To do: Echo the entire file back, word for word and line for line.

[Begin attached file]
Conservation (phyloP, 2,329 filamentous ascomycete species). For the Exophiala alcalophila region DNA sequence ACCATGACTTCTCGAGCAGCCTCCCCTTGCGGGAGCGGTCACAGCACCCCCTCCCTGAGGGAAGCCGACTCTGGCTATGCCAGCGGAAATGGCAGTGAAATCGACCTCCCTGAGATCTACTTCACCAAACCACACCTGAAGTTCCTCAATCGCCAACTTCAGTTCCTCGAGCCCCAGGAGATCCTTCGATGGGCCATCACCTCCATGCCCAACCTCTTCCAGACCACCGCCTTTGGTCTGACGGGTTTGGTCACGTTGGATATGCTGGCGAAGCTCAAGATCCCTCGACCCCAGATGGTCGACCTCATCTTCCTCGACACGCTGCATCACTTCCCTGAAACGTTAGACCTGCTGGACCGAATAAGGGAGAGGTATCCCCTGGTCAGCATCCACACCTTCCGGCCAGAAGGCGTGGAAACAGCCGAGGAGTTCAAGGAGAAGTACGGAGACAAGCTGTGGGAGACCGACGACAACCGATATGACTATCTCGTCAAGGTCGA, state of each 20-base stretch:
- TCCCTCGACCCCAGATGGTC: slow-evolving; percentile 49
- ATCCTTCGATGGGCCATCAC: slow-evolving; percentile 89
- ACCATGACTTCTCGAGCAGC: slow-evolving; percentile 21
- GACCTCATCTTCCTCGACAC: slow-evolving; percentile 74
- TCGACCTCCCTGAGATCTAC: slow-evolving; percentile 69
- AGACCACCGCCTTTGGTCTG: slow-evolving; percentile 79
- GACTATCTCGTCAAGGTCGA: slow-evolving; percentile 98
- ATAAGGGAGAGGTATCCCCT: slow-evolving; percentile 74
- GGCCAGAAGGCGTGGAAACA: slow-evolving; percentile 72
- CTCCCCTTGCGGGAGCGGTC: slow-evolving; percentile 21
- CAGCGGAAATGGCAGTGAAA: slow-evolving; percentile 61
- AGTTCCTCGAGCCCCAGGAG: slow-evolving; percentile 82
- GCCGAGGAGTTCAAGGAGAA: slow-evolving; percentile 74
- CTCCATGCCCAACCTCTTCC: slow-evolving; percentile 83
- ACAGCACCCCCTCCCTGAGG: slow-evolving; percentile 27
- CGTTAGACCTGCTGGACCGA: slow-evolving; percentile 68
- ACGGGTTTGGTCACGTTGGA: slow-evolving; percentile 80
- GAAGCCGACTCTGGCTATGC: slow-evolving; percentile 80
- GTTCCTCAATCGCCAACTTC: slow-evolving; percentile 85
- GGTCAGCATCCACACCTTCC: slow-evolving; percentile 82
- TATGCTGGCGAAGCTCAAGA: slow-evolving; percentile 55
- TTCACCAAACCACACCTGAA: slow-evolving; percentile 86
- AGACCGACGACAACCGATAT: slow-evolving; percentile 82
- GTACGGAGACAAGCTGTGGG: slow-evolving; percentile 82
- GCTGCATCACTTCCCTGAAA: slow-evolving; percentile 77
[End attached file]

Conservation (phyloP, 2,329 filamentous ascomycete species). For the Exophiala alcalophila region DNA sequence ACCATGACTTCTCGAGCAGCCTCCCCTTGCGGGAGCGGTCACAGCACCCCCTCCCTGAGGGAAGCCGACTCTGGCTATGCCAGCGGAAATGGCAGTGAAATCGACCTCCCTGAGATCTACTTCACCAAACCACACCTGAAGTTCCTCAATCGCCAACTTCAGTTCCTCGAGCCCCAGGAGATCCTTCGATGGGCCATCACCTCCATGCCCAACCTCTTCCAGACCACCGCCTTTGGTCTGACGGGTTTGGTCACGTTGGATATGCTGGCGAAGCTCAAGATCCCTCGACCCCAGATGGTCGACCTCATCTTCCTCGACACGCTGCATCACTTCCCTGAAACGTTAGACCTGCTGGACCGAATAAGGGAGAGGTATCCCCTGGTCAGCATCCACACCTTCCGGCCAGAAGGCGTGGAAACAGCCGAGGAGTTCAAGGAGAAGTACGGAGACAAGCTGTGGGAGACCGACGACAACCGATATGACTATCTCGTCAAGGTCGA, state of each 20-base stretch:
- TCCCTCGACCCCAGATGGTC: slow-evolving; percentile 49
- ATCCTTCGATGGGCCATCAC: slow-evolving; percentile 89
- ACCATGACTTCTCGAGCAGC: slow-evolving; percentile 21
- GACCTCATCTTCCTCGACAC: slow-evolving; percentile 74
- TCGACCTCCCTGAGATCTAC: slow-evolving; percentile 69
- AGACCACCGCCTTTGGTCTG: slow-evolving; percentile 79
- GACTATCTCGTCAAGGTCGA: slow-evolving; percentile 98
- ATAAGGGAGAGGTATCCCCT: slow-evolving; percentile 74
- GGCCAGAAGGCGTGGAAACA: slow-evolving; percentile 72
- CTCCCCTTGCGGGAGCGGTC: slow-evolving; percentile 21
- CAGCGGAAATGGCAGTGAAA: slow-evolving; percentile 61
- AGTTCCTCGAGCCCCAGGAG: slow-evolving; percentile 82
- GCCGAGGAGTTCAAGGAGAA: slow-evolving; percentile 74
- CTCCATGCCCAACCTCTTCC: slow-evolving; percentile 83
- ACAGCACCCCCTCCCTGAGG: slow-evolving; percentile 27
- CGTTAGACCTGCTGGACCGA: slow-evolving; percentile 68
- ACGGGTTTGGTCACGTTGGA: slow-evolving; percentile 80
- GAAGCCGACTCTGGCTATGC: slow-evolving; percentile 80
- GTTCCTCAATCGCCAACTTC: slow-evolving; percentile 85
- GGTCAGCATCCACACCTTCC: slow-evolving; percentile 82
- TATGCTGGCGAAGCTCAAGA: slow-evolving; percentile 55
- TTCACCAAACCACACCTGAA: slow-evolving; percentile 86
- AGACCGACGACAACCGATAT: slow-evolving; percentile 82
- GTACGGAGACAAGCTGTGGG: slow-evolving; percentile 82
- GCTGCATCACTTCCCTGAAA: slow-evolving; percentile 77